Gradually, Then Suddenly
ZIM99a, 2016, US$2; Later RTGS$2

Slot Comment:

Bond Note / RTGS Dollar BF Prefix

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Note Details


Set Details

Note Description: Zimbabwe, Reserve Bank
2 Dollars
Grade: 67 EPQ
Country: Zimbabwe
Note Number: ZIM99a
- Wmk: Zimbabwe Bird and RBZ
- Bond
Comment: Exceptional Paper Quality
Certification #: 8072115-006
Owner: Revenant
Set Category: World
Set Name: Gradually, Then Suddenly
Slot Name: ZIM99a, 2016, US$2; Later RTGS$2
Research: Currently not available

Owner's Description

Zimbabwean Bond Notes were a form of banknote released into circulation by the Reserve Bank of Zimbabwe (RBZ). The notes were stated to not be a currency in themselves. Rather, they were classed as “legal tender near money” and were pegged equally to the United States dollar (USD). The release of these bond notes followed the earlier release of some “bond coins” released in 2014. Some sources call them “quasi-currency,” and they were dubbed the “Zollar.”

The $2 bond notes were first released in November of 2016, backed by a US$200 Million African Export-Import Bank Loan – You have to wonder, who would seriously lend this country money after everything that had happened?

Two months later, in Jan 2017, US$15 Million worth the $5 bond notes were released. The notes were not generally accepted by the Zimbabwean people, who, I suppose, were still very rightfully suspicious of anything the Zimbabwean government tries to call “money.” As a result, plans to release $10 and $20 bond notes were canceled by the RBZ’s governor at the time, John Mangudya (These bond notes were the first issues to bear his signature). The government tried expanding the electronic money supply and issuing Treasury Bills instead. Later, in 2020, new $10 and $20 banknotes were issued that likely use the designs that were originally going to be used for the $10 and $20 bond notes in 2017 – they just do not say “Bond Note.”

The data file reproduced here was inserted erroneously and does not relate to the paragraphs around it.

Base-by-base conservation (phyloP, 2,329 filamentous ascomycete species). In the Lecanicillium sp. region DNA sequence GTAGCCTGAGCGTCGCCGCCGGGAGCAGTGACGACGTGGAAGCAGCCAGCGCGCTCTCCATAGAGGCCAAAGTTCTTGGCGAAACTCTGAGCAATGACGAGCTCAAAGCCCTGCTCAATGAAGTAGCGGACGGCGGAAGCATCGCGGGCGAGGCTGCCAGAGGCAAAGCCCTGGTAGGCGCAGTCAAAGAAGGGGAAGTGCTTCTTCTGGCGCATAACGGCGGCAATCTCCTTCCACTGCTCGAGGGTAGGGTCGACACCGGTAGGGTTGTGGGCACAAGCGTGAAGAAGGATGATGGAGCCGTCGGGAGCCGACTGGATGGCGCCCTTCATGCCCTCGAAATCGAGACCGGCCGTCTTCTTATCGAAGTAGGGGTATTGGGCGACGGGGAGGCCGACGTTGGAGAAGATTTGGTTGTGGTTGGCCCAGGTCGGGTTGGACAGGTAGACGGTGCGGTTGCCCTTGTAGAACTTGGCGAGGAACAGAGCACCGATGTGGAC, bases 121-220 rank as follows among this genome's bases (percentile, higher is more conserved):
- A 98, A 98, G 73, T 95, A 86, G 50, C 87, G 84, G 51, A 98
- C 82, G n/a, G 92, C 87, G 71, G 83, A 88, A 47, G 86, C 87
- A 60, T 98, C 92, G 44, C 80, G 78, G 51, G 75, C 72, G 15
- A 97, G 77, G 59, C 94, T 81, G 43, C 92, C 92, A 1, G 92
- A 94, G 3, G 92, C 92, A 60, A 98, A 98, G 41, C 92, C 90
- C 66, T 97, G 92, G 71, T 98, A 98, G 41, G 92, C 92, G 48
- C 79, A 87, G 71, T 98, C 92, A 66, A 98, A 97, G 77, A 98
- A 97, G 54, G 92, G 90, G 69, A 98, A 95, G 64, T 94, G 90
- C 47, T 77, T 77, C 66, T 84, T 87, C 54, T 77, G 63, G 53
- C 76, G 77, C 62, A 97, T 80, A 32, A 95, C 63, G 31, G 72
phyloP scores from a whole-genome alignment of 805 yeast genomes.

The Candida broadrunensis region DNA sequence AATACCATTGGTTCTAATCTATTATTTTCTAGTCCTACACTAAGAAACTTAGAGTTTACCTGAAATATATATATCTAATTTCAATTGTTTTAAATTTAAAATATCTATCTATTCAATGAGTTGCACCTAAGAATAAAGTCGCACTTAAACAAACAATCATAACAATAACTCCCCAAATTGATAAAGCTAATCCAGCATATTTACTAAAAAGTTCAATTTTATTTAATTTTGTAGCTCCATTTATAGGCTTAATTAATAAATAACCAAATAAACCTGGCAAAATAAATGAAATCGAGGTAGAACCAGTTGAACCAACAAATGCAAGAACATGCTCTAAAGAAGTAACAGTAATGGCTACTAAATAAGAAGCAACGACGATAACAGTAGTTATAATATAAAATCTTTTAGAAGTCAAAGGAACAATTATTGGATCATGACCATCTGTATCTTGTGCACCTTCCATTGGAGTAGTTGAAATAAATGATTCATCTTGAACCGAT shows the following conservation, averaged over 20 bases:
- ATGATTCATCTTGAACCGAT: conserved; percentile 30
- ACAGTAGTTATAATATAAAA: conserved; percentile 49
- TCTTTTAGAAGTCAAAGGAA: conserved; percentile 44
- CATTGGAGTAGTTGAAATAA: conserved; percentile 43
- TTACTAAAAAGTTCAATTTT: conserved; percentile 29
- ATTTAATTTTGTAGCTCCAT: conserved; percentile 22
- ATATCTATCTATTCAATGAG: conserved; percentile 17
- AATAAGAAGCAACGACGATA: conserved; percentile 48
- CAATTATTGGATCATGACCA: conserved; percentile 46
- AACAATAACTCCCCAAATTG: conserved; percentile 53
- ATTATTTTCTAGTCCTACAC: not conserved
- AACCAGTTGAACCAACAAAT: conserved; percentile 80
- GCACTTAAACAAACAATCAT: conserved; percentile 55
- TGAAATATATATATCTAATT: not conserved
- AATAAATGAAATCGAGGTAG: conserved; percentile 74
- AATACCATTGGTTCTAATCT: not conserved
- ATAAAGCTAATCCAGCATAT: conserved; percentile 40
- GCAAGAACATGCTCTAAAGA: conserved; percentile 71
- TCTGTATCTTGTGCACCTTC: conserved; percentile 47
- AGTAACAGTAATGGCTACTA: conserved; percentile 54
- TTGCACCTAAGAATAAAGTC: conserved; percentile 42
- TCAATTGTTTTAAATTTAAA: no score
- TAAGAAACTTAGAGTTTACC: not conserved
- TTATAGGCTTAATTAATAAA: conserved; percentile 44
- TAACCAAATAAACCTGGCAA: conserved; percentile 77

By 2018, the former Finance Minister Tendai Biti argued for the demonetization of the Bond Notes as they’d become the subject of arbitrage. The bond notes even became a political issue in Zimbabwe’s 2018 elections with one group calling for their replacement with “real cash.”

Even with the notes being notionally pegged to the US dollar their value still collapsed. As of January 2019, in everyday transactions, people were using exchange rates of $3 in bond notes to US$1. After a few years of negative inflation rates / deflation from roughly 2009 to 2015, year-over-year inflation from mid-2017 to mid-2018 was only roughly 1.0%, when measured in USD anyway – price stability at last!

The bond notes were radically different than the preceding third, and fourth, dollar series and seem more like what you might expect from a modern redesign on the first dollars of the 1980s. More artistry seems to have gone into their design. They use intricate patterns and textures in the artwork. The Chiremba rocks remain on the front of the notes, as always. The $2 bond note uses an updated image of the Freedom flame, which has long appeared on Zimbabwean currency, on the back.

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